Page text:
Most of the pension related headlines following the pre-budget report (PBR) surrounded the freezing of the annual and lifetime allowances. However, beneath the surface, there were a number of other changes which have an indirect impact on pension provision. Some of these aren't necessarily straightforward, but give an ideal opportunity for advisers to show the need for, and usefulness of, financial advice.
The ability to temporarily carry back losses for up to three years could prove helpful in unlocking tax already paid on previous profits. Under current rules, businesses can carry back unlimited trading losses to the previous financial year. The new temporary rules allow businesses to carry back up to an extra £50,000 in losses to be offset against profits in the two preceding years.
It is first necessary to create a loss in the current year, but this can be deliberately achieved by paying in a company pension contribution. This loss can then be offset against profits in previous years, allowing the company to claim a refund of tax already paid. However, the new rules only apply to accounting periods ending between 24 November 2008 and 23 November 2009, so there is a limited window to take advantage of this opportunity.
As anticipated, the PBR also confirmed the upper earnings limit for national insurance (NI) will increase at a faster rate so that it catches up with the threshold at which higher rate tax starts. This means that those earning above £43,888 will pay 11% rather than 1% NI on an extra £3,588 from April 2009. This will make pension provision using salary sacrifice a more attractive route for higher paid employees. And the salary sacrifice option will be further enhanced in 2011 when the half per cent increase to all NI rates, for both employers and employees, is introduced.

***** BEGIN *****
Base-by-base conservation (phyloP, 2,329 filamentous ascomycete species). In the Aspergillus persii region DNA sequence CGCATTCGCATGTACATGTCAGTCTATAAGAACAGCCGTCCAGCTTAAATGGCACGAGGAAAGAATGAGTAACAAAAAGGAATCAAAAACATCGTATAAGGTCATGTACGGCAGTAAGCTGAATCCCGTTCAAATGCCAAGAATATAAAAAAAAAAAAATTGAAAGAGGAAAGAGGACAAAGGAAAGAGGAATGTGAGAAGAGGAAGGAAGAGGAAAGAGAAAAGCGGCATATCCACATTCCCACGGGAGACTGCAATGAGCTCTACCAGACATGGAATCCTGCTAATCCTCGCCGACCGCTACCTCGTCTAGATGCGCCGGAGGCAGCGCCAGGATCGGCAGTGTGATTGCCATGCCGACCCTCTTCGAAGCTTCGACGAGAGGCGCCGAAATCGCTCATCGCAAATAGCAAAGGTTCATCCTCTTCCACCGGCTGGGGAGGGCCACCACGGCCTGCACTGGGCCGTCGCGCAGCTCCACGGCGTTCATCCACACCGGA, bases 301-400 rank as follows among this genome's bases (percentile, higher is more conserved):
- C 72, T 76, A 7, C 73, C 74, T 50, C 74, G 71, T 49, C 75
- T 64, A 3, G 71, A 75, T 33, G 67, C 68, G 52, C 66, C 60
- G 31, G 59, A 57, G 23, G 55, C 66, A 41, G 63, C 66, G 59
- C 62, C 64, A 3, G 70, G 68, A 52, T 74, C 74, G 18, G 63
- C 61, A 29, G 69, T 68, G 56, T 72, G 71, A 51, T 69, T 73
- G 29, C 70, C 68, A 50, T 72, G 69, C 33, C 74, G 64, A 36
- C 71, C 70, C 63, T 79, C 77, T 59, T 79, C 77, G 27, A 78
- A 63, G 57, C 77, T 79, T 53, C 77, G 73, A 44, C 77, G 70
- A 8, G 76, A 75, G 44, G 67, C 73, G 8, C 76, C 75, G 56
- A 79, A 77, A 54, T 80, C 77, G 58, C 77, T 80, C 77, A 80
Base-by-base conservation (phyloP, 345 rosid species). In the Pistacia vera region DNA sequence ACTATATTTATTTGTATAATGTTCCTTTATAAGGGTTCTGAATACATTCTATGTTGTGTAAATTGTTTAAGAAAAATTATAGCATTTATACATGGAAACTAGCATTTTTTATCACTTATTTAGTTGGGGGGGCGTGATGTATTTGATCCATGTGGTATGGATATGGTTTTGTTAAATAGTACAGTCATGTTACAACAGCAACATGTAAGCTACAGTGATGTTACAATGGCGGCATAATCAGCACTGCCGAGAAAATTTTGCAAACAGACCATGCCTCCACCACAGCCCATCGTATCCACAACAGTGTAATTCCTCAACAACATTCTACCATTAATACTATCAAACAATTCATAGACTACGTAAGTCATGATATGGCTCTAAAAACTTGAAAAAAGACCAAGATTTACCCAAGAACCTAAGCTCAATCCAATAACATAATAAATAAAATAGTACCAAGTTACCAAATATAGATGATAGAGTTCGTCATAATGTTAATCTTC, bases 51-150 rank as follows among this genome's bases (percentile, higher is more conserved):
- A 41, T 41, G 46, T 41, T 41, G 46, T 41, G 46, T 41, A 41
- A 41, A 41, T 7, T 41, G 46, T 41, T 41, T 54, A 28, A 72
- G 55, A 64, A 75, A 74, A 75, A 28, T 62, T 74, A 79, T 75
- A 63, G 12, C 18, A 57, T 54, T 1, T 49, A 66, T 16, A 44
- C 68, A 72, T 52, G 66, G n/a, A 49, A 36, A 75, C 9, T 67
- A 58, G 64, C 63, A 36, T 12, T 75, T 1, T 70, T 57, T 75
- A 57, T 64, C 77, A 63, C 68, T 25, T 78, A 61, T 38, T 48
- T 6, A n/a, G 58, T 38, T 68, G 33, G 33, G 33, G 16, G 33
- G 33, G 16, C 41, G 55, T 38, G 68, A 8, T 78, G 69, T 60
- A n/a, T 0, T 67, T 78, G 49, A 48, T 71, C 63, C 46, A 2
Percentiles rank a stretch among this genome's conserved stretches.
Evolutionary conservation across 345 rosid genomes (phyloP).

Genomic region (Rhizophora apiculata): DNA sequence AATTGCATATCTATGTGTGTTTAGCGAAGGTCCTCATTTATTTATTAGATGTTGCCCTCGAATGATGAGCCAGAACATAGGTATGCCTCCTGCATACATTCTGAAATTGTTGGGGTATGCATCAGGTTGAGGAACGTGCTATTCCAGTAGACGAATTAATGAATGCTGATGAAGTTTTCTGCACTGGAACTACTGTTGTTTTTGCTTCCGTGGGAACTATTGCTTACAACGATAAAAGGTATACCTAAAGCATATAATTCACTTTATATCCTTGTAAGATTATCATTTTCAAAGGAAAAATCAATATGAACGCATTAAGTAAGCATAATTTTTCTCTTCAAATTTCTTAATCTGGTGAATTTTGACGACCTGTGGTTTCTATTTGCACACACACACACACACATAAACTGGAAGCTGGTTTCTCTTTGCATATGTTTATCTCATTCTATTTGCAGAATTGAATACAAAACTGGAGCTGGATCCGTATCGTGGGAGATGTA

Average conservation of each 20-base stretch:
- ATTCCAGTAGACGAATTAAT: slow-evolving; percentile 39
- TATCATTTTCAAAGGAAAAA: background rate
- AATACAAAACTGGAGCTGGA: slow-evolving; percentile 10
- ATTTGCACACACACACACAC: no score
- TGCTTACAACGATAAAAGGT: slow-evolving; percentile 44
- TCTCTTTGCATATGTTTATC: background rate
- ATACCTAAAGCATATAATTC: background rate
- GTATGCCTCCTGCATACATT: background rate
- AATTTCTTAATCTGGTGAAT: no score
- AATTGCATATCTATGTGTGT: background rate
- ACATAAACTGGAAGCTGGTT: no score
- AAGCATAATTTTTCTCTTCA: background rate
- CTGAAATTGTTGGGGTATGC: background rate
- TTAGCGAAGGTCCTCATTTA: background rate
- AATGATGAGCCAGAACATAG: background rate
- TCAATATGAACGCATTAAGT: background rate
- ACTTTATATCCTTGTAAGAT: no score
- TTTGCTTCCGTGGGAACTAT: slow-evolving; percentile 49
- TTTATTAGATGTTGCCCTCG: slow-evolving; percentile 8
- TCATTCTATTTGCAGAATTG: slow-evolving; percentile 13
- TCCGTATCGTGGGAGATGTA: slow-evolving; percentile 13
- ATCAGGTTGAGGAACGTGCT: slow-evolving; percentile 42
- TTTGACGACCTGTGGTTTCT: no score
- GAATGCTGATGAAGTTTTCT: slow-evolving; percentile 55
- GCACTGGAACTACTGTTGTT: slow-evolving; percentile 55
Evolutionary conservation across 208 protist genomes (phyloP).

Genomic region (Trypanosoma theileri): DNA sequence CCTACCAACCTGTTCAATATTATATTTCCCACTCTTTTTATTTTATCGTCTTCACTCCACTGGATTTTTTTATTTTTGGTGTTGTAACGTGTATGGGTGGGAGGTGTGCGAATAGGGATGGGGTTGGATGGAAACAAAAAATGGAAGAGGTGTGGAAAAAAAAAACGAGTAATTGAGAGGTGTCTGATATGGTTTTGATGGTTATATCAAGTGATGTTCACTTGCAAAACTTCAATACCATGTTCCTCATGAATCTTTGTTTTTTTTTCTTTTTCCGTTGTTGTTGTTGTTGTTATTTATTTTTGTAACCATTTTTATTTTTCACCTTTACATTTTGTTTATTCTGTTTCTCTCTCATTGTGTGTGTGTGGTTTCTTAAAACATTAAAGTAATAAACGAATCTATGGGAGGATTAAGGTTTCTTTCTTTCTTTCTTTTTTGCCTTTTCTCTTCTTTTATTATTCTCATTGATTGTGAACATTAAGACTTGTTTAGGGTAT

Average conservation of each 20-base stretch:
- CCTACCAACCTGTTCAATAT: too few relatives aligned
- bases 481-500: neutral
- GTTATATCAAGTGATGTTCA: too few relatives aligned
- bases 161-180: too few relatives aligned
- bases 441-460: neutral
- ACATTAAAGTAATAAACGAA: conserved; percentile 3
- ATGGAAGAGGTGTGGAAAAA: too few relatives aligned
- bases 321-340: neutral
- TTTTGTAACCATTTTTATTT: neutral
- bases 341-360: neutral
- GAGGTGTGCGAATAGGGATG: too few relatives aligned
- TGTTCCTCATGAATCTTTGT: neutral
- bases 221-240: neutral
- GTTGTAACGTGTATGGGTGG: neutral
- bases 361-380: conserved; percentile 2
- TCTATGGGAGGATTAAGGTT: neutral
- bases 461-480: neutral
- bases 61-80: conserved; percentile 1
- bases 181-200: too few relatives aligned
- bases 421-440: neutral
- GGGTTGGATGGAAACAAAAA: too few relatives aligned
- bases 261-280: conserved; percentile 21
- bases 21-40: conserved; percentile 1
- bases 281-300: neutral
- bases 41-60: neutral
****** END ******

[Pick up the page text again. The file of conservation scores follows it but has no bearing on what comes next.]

Another buy now opportunity exists for those people who won't get the full basic state pension due to incomplete national insurance records. To qualify for a full basic state pension, women need to have paid NI for 39 years, men for 44 years. This is reducing to 30 years, for both, for those retiring after 2010.
People who have an incomplete record can fill in the gaps by paying class three national insurance contributions. The cost of buying an additional year of basic state pension currently costs £421.20 a year. The extra benefit gained by this payment varies due to the complexities of our state benefits system, but the person will receive an additional inflation-linked pension of £94.33 or £141.49 each year. So, in simple terms, if someone lives three or four years in retirement they will receive value for money. Given that people can easily live for 25 years in retirement this is a fantastic deal.
Hidden within the PBR was news that the price of class three NI is increasing to £626.60 per year after April 2009, a rise of 48.7%. Buying back will still look attractive even after this increase, but people who are going to fall short of a full basic state pension should seriously consider acting sooner rather than later. But bear in mind that this won't be suitable for everyone, for example those people retiring after 2010 who will have 30 qualifying years or those who will be entitled to pension credit because their income is low.
It is clear the Government's agenda within the PBR was to increase spending, at least in the short-term, rather than encourage saving. But for those clients who want to save more - and given the current financial situation this may appeal to many - there are additional tax advantageous opportunities.
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